With the shift in healthcare to consider social determinants of health (SDOH) in improving health outcomes, nutrition plays a key role. Around 34 million Americans face food insecurity. Such statistics have implications for patient health outcomes and for costs to the healthcare system. In particular, nearly half of patients admitted to hospitals are either malnourished or at risk of malnutrition. Further, those malnourished hospitalized patients face a 54% higher chance of 30-day hospital readmission compared to those without food insecurities. Likewise, the healthcare system faces challenges, too, with 26% to 34% higher readmission costs for malnourished patients as opposed to ones with adequate food.
Several factors can hinder patients’ food security. For example, if a patient lives in a food desert, she may need to travel too far to find a grocery store. Similarly, someone living in a food swamp has access to mainly unhealthy junk food, making it challenging for him to get to healthier food options. In other cases, a patient might have a comorbidity, such as dementia, where he cannot cook without risking forgetting to turn off the burner. For other patients, caregiving obligations might hinder their ability to cook nutritious meals.
Food Connection to Chronic Diseases
What patients eat impacts their risk of developing chronic diseases like heart disease, diabetes, hypertension, and obesity. Poor nutrition can exacerbate existing health conditions and limit one’s ability to recover. Conversely, a healthy diet can potentially prevent the onset of these diseases and even help manage them.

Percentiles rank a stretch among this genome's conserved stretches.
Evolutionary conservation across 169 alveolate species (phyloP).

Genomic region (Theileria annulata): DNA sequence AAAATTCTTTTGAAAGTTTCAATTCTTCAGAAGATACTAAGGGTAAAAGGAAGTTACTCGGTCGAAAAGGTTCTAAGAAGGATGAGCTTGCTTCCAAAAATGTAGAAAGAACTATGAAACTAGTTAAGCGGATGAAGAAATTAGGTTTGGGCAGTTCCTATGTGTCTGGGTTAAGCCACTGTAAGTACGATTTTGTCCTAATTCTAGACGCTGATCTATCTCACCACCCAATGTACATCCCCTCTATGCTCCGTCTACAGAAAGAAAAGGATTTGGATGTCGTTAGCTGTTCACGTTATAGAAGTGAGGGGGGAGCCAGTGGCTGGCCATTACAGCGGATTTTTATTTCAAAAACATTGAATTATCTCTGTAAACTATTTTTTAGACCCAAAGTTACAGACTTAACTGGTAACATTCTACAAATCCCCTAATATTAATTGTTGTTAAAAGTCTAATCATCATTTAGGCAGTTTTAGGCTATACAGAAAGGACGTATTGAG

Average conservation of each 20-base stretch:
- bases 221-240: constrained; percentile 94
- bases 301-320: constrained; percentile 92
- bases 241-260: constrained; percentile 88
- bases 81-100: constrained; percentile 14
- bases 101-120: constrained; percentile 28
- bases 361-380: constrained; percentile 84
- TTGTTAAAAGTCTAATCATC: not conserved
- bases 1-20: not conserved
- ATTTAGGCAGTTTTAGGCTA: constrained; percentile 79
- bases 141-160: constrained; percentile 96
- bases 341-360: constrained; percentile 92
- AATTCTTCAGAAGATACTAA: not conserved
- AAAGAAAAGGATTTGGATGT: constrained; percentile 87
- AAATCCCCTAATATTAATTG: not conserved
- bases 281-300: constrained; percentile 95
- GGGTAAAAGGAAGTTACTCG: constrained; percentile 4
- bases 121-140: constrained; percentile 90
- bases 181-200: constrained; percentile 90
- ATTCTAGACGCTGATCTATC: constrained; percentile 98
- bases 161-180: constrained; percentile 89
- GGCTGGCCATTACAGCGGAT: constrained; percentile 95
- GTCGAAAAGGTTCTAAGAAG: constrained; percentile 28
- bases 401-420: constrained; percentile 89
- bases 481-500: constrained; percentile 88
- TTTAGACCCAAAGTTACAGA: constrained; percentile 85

Promoting Health Equity through nutrition
Not all patients have access to healthy food, and this imbalance contributes to health disparities. Low-income communities and marginalized groups often face barriers to obtaining nutritious food, resulting in a higher burden of chronic diseases. To promote health equity, organizations can look to the following strategies:
Support for Healthcare Organizations
While working towards those suggestions, risk-bearing organizations have options readily available to help support their patients in food security. For example, a patient in a food swamp might benefit from medically tailored meals, or another might benefit from sessions with a dietician to help create a meal plan.
When deciding how to allocate resources across their patient populations, risk-bearing organizations can leverage tools. Some technology on the market can assess several complex SDOH risk factors impacting patients – zooming in more specific than a zip code, even within a community – to see the unique SDOH affecting a given patient. The technology can then offer targeted intervention recommendations for a particular patient. With so much at stake, organizations should use all such options that are on the table to improve health outcomes for their patients. Given food’s ability to prevent and treat chronic diseases, leveraging food as medicine can prove a powerful tool in the pursuit of health equity.